Document Type

Journal Article

Publication Title

Australian Journal of Botany

Volume

69

Issue

2

First Page

53

Last Page

84

Publisher

CSIRO

School

Centre for Ecosystem Management / School of Science

RAS ID

32974

Funders

Australian Research Council

Grant Number

ARC Number : LP170100075

Grant Link

http://purl.org/au-research/grants/arc/LP170100075

Comments

Ritchie, A. L., Svejcar, L. N., Ayre, B. M., Bolleter, J., Brace, A., Craig, M. D., … Hobbs, R. J. (2021). A threatened ecological community: Research advances and priorities for banksia woodlands. Australian Journal of Botany, 69(2), 53-84. https://doi.org/10.1071/BT20089

Abstract

The rapid expansion of urban areas worldwide is leading to native habitat loss and ecosystem fragmentation and degradation. Although the study of urbanisation's impact on biodiversity is gaining increasing interest globally, there is still a disconnect between research recommendations and urbanisation strategies. Expansion of the Perth metropolitan area on the Swan Coastal Plain in south-western Australia, one of the world's thirty-six biodiversity hotspots, continues to affect the Banksia Woodlands (BWs) ecosystem, a federally listed Threatened Ecological Community (TEC). Here, we utilise the framework of a 1989 review of the state of knowledge of BWs ecology and conservation to examine scientific advances made in understanding the composition, processes and functions of BWs and BWs' species over the last 30 years. We highlight key advances in our understanding of the ecological function and role of mechanisms in BWs that are critical to the management of this ecosystem. The most encouraging change since 1989 is the integration of research between historically disparate ecological disciplines. We outline remaining ecological knowledge gaps and identify key research priorities to improve conservation efforts for this TEC. We promote a holistic consideration of BWs with our review providing a comprehensive document that researchers, planners and managers may reference. To effectively conserve ecosystems threatened by urban expansion, a range of stakeholders must be involved in the development and implementation of best practices to conserve and maintain both biodiversity and human wellbeing.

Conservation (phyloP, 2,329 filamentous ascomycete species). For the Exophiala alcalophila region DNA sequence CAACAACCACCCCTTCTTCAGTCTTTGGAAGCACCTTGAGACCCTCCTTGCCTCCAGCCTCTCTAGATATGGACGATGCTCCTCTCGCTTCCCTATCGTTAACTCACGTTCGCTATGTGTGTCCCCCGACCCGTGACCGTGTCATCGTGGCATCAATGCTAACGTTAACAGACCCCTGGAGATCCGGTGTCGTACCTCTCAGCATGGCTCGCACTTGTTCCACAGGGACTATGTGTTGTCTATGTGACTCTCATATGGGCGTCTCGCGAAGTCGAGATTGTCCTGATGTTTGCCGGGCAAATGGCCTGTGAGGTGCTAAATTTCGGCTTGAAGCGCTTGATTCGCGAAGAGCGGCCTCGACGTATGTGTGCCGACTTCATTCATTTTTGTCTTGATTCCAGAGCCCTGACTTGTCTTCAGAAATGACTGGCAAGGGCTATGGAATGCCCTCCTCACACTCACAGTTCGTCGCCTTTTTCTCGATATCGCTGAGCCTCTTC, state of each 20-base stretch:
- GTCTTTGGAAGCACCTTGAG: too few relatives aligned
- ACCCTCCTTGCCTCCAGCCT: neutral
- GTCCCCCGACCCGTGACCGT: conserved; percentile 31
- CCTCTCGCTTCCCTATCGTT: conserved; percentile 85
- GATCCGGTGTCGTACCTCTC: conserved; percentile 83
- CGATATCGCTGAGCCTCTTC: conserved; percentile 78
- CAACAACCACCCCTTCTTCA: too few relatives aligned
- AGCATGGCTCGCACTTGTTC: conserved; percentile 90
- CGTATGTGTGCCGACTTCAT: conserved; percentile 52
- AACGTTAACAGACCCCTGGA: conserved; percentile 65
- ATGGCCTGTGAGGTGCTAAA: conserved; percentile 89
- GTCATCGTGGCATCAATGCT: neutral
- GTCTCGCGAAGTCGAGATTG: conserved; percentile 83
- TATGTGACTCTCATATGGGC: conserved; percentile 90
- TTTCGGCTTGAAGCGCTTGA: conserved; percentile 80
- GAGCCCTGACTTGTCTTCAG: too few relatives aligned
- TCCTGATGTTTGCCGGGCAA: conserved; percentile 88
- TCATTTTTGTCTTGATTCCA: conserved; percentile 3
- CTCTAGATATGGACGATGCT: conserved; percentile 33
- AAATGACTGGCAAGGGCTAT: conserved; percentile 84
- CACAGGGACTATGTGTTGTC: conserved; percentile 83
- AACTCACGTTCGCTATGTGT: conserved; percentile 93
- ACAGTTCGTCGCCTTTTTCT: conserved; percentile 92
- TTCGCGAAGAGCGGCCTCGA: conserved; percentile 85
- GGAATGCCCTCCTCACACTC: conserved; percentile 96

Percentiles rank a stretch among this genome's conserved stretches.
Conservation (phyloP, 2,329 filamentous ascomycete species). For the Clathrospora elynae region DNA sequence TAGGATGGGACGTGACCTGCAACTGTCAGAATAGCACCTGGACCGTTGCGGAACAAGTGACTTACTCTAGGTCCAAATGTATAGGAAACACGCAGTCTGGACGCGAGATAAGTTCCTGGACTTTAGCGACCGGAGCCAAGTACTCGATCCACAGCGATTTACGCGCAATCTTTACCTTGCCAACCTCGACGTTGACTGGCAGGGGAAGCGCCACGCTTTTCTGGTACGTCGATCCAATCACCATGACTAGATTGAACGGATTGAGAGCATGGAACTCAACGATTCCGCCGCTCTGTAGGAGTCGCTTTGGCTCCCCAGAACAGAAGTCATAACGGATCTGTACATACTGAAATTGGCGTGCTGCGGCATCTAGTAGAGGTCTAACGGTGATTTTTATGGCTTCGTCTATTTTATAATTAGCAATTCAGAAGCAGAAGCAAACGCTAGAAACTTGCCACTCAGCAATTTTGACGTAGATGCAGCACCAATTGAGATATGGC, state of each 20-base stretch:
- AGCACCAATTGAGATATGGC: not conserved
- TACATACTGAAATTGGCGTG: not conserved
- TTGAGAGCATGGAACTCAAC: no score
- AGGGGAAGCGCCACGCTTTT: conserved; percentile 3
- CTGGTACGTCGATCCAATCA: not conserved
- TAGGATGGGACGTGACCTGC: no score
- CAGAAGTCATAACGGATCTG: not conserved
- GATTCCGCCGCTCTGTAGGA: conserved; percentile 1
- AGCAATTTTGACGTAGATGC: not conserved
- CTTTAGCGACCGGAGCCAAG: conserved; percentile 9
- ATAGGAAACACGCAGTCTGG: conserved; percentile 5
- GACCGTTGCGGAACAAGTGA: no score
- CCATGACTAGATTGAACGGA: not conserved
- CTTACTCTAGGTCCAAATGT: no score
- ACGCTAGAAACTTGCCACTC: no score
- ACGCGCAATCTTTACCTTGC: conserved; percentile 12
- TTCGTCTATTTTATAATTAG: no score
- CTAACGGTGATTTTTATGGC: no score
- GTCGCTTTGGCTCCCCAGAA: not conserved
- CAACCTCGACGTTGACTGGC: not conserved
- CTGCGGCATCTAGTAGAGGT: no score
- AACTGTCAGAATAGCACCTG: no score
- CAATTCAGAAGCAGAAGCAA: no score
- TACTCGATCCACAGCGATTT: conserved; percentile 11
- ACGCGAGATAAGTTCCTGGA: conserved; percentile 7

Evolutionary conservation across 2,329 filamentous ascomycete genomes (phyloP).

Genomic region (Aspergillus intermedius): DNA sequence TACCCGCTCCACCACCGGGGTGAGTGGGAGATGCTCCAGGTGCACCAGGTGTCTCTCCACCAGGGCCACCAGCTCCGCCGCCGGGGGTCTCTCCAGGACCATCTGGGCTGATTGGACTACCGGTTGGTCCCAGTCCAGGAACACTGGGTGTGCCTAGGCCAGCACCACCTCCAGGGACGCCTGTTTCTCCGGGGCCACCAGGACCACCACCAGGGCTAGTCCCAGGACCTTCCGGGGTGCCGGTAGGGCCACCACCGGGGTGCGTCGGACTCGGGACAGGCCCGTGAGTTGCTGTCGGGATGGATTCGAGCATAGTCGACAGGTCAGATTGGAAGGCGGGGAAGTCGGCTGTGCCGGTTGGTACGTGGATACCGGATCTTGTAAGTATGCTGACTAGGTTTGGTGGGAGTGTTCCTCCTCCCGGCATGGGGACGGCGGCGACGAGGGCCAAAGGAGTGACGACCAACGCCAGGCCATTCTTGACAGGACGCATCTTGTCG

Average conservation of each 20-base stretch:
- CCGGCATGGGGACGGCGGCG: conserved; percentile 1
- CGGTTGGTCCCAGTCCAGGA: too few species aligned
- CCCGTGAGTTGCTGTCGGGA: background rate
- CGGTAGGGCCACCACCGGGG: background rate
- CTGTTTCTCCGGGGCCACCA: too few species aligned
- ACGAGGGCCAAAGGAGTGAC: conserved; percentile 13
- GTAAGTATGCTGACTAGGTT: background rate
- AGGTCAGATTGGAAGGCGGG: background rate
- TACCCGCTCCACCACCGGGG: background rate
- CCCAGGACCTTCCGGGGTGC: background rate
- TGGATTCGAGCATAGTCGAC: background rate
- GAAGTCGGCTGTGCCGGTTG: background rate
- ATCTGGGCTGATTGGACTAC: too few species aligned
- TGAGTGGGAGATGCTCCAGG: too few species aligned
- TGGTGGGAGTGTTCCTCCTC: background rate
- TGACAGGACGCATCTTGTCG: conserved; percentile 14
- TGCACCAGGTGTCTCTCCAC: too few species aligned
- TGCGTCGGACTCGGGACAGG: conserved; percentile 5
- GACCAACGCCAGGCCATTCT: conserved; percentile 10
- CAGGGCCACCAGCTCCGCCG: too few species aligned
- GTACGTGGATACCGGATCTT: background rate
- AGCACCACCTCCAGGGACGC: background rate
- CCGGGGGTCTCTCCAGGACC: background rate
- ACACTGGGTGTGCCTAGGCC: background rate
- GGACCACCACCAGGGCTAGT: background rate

DOI

10.1071/BT20089

Creative Commons License

Creative Commons Attribution-Noncommercial 4.0 License
This work is licensed under a Creative Commons Attribution-Noncommercial 4.0 License

Research Themes

Natural and Built Environments

Priority Areas

Environmental science, ecology and ecosystems

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